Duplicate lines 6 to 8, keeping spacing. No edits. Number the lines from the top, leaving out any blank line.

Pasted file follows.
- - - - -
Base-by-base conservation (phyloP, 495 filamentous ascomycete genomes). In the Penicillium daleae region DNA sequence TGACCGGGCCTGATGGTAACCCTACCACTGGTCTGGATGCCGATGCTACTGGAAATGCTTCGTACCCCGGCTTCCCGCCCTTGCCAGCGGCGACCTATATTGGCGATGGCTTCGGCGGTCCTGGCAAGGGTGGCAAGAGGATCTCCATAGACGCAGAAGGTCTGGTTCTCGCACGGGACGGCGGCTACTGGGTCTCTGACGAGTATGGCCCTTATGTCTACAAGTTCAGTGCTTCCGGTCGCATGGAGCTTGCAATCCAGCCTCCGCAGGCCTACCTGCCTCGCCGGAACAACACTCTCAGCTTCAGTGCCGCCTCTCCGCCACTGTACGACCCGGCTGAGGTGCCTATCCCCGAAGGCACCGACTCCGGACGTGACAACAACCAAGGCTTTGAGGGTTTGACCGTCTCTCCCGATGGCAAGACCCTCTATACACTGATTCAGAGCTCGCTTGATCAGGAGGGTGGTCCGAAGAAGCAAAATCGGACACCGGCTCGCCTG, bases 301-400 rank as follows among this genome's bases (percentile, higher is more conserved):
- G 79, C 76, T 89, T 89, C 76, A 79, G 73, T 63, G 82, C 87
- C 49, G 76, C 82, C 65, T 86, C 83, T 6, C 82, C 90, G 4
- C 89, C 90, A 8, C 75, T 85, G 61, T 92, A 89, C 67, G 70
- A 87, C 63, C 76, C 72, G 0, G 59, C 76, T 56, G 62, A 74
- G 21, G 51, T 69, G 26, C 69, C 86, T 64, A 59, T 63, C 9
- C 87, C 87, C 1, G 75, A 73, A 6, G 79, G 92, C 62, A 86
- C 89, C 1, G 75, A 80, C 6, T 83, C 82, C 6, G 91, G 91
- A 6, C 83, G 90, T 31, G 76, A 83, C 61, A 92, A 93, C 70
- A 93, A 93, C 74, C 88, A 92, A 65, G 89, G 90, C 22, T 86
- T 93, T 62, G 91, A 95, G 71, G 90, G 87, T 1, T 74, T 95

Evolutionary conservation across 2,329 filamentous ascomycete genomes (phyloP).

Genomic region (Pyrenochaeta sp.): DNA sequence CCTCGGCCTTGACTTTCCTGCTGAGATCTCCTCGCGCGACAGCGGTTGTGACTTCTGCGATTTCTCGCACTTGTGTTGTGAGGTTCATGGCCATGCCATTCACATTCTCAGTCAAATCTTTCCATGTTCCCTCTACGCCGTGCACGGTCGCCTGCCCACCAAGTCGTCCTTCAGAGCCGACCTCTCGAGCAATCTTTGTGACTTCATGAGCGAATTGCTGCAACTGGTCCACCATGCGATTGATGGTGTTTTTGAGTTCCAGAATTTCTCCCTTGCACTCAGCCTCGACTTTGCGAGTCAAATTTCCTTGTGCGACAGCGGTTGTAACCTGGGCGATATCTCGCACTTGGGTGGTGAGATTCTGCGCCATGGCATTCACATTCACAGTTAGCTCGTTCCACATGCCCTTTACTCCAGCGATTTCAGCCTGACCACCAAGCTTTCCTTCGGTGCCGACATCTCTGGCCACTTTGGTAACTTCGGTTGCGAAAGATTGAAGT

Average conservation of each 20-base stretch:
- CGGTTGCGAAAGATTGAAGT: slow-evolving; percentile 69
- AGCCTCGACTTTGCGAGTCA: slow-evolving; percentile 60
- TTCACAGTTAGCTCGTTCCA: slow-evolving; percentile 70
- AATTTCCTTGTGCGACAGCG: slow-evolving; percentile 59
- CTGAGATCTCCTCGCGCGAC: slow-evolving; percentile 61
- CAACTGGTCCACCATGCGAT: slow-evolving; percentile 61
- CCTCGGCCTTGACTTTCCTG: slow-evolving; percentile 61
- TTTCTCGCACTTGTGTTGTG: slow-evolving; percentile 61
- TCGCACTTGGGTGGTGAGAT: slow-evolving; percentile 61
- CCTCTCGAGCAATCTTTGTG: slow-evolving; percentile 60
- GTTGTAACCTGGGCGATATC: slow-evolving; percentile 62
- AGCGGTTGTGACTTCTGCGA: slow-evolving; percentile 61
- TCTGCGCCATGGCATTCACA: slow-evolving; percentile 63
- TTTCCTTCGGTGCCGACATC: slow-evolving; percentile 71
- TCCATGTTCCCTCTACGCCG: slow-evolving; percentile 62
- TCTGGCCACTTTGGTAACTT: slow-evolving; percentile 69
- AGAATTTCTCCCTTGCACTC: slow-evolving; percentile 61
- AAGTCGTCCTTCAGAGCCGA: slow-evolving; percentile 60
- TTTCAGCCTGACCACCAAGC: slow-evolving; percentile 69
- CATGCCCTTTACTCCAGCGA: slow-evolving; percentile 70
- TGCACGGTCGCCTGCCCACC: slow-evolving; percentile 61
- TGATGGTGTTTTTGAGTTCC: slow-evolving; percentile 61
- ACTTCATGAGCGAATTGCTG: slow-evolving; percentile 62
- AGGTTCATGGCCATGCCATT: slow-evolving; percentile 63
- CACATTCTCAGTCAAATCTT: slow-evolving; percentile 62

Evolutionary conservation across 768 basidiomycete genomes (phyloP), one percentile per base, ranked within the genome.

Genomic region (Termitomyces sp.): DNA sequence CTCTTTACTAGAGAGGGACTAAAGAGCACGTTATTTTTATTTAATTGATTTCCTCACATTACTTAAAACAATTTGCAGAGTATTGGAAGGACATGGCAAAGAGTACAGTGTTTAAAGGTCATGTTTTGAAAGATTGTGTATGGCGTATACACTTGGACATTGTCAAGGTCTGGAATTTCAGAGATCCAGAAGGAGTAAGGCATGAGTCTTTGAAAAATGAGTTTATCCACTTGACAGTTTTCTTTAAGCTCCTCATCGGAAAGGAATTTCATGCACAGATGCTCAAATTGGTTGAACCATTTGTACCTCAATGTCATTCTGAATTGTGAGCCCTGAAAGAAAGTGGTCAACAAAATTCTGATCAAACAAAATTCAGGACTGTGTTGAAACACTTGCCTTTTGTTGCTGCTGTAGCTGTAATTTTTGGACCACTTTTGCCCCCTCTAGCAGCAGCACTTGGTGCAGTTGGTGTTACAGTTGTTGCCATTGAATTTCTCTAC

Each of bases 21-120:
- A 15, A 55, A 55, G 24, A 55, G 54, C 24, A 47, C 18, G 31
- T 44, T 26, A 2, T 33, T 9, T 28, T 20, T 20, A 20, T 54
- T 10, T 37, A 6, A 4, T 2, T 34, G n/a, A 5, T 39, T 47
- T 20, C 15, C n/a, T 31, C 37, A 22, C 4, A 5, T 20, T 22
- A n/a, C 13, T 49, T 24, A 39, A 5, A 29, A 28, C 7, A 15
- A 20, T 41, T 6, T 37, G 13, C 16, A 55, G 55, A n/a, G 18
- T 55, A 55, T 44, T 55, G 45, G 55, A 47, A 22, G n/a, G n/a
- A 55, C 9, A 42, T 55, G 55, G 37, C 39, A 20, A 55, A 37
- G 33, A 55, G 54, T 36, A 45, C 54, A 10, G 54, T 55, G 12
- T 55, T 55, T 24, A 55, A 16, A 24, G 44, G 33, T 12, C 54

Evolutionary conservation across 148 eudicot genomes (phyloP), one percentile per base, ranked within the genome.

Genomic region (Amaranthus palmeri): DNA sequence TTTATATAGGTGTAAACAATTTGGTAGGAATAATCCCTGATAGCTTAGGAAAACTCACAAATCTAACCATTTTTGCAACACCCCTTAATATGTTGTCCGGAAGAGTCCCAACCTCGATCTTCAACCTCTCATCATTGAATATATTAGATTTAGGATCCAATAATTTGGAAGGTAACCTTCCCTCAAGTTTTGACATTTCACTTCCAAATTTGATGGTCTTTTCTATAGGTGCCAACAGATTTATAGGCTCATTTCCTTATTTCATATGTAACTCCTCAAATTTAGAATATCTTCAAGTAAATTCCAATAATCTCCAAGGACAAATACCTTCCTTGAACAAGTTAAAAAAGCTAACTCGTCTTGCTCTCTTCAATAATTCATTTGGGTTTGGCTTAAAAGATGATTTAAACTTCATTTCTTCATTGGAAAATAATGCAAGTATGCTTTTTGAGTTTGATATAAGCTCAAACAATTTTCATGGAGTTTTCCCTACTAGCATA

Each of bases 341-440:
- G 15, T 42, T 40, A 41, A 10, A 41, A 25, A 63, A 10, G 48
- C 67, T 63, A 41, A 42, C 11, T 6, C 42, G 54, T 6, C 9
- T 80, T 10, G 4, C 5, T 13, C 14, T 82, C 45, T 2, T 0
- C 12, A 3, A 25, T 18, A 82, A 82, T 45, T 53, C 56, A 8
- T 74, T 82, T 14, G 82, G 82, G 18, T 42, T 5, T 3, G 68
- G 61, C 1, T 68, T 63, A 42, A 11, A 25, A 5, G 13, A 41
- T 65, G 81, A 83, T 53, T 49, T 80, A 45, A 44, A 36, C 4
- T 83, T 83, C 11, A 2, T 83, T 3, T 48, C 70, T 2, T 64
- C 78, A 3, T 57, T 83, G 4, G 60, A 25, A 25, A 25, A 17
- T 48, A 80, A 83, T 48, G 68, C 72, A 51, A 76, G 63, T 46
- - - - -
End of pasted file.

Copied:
- G 21, G 51, T 69, G 26, C 69, C 86, T 64, A 59, T 63, C 9
- C 87, C 87, C 1, G 75, A 73, A 6, G 79, G 92, C 62, A 86
- C 89, C 1, G 75, A 80, C 6, T 83, C 82, C 6, G 91, G 91